Gordy
3rd Sep 2011, 06:06
If a person of average height, standing on a seashore at the waters edge, is looking straight out to sea, what distance is the horizon thought to be from said person?

Well that would be slant range which I believe is:

Slant range in nm=1.23√h(in feet)

Obviously this is more for radio range and as such the heights would be higher...

RJM
3rd Sep 2011, 18:59
um...lifting said:

d≈3.856√h where d is in km and h is in m.

Ergo...

d ≈ 3.856 √1.7
d ≈ 3.856 * 1.303
d ≈ 5.024... or call it 5km

but gordy says:

Slant range in nm=1.23√h(in feet)

= 1.23 * 1.303

= 1.603nm

= 1.603 * 1.852kms

= 2.967...

I don't say anything :bored:

Gordy
3rd Sep 2011, 19:14
2.967 mile [nautical, international] = 5.494 884 kilometer

RJM
3rd Sep 2011, 19:26
no, with respect,

1.603nm * 1.852 (conv factor nm to km) = 2.967kms

Um... lifting...
3rd Sep 2011, 20:18
Neutral corners lads... don't make me get out Doctor Bowditch again.

tony draper
3rd Sep 2011, 21:27
We didn't do furrin kilometers at sea,we used good honest nautical miles as did the chaps who went to the Moon.
:rolleyes:

yotty
3rd Sep 2011, 22:03
Used to have a rule of thumb... eyeball 6 feet above the sea, horizon was about 3 miles.. :)

Um... lifting...
3rd Sep 2011, 22:30
Slant range in nm=1.23√h(in feet)

= 1.23 * 1.303

= 1.603nm

= 1.603 * 1.852kms

= 2.967...

I don't say anything http://images.ibsrv.net/ibsrv/res/src:www.pprune.org/get/images/smilies/wbored.gifMay wish to check your work here, RJM. 1.303^2 = 1.7... but that's in metres, good sir, unless one's using the ship's dwarf for taking sightings. 1.7 feet is about the length of one's forearm and hand.

If using feet, h ought to be 5.8 or thereabouts, making its square root something about 2.4.

1.23 * 2.4 = 2.952nm (meshes nicely with yotty's rule of opposable digit)

2.952nm * 1.852 = 5.46km (rounding errors)

Both gordy & RJM are correct in the conversions betwixt km & nm. Ye're using the same factor.

Don't forget fathoms & shots, Mr. D.

Noah Zark.
8th Sep 2011, 22:18
Just before this thread dies, one more question I can't find an answer to on't t'internet, about ships flags.
Coming back into the Solent from a cruise a couple of weeks ago, the ship was flying the usual flags, i.e. red & white 'pilot' flag, yellow 'healthy' flag, and company flag, but one I have not seen before.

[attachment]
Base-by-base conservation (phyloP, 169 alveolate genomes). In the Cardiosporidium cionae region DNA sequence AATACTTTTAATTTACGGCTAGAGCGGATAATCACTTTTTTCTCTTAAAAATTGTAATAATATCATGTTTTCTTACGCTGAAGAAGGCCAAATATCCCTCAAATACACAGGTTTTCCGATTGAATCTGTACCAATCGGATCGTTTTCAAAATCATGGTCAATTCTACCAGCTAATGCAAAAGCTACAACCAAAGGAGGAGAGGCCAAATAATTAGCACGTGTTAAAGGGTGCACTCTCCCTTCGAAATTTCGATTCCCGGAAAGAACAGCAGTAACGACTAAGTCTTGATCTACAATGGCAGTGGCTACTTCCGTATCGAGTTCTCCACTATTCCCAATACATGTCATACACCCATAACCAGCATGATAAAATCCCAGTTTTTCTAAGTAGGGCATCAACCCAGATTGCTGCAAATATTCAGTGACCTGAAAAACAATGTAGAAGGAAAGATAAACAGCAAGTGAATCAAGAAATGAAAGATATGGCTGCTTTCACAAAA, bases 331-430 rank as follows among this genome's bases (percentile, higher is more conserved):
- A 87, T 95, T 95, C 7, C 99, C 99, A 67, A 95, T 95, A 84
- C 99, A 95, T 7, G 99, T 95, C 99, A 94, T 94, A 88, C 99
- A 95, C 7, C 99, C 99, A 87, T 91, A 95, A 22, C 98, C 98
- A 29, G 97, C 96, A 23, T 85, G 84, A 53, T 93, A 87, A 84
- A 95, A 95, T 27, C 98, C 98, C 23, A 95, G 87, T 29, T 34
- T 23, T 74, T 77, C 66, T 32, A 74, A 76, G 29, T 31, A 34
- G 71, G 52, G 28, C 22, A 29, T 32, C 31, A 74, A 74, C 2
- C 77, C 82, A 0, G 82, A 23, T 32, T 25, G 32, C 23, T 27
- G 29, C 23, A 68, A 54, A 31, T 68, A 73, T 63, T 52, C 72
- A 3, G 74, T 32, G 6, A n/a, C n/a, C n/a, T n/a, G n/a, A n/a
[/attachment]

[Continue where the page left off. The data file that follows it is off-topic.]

It was simply a black tube, hung vertically. It was a bit like a wind sock, only parallel-sided, and short-ish.
Any ideas, folks?

tony draper
8th Sep 2011, 22:42
Prolly a frock belonging to the Chief Steward.
:rolleyes:

Mad (Flt) Scientist
8th Sep 2011, 23:07
This is from an Australian regulation but I imagine such things are fairly standardized:

Rule 28 Vessels constrained by their draught
A vessel constrained by her draught may, in addition to the lights prescribed for
power-driven vessels in Rule 23, exhibit where they can best be seen three
all-round red lights in a vertical line, or a cylinder

Could that be it?

Um... lifting...
8th Sep 2011, 23:25
Many eons ago, had to know these buggers by heart. And yes, Rule 28 does indeed mention the cylinder.
As to the definition of "Vessel Not Under Command" or "Hovercraft operating in the non-displacement mode", you can read up on it like we poor devils had to.
I will go so far as to say if you see a flashing light, of whatever colo(u)r, one would do well to stay the h*ll away... especially if one's radar plot says it's doing 2-300 knots or so, as it might.

International Regulations for Preventing Collisions at Sea - Wikipedia, the free encyclopedia (http://en.wikipedia.org/wiki/International_Regulations_for_Preventing_Collisions_at_Sea)

Carry0nLuggage
8th Sep 2011, 23:33
What is the reason for the dayglo orange paint on the panel or visor above the bridge windows on merchant vessels these days? I've asked my neighbour about this, but being a Chief Engineer he doesn't see daylight very often and doesn't know the answer.

tony draper
9th Sep 2011, 00:13
I have no idea,ships dont even look like proper ships to me these days.:(

Carry0nLuggage
9th Sep 2011, 00:30
I know what you mean Mr. D. Either floating blocks of flats or overgrown speed boats. No proper style at all.:(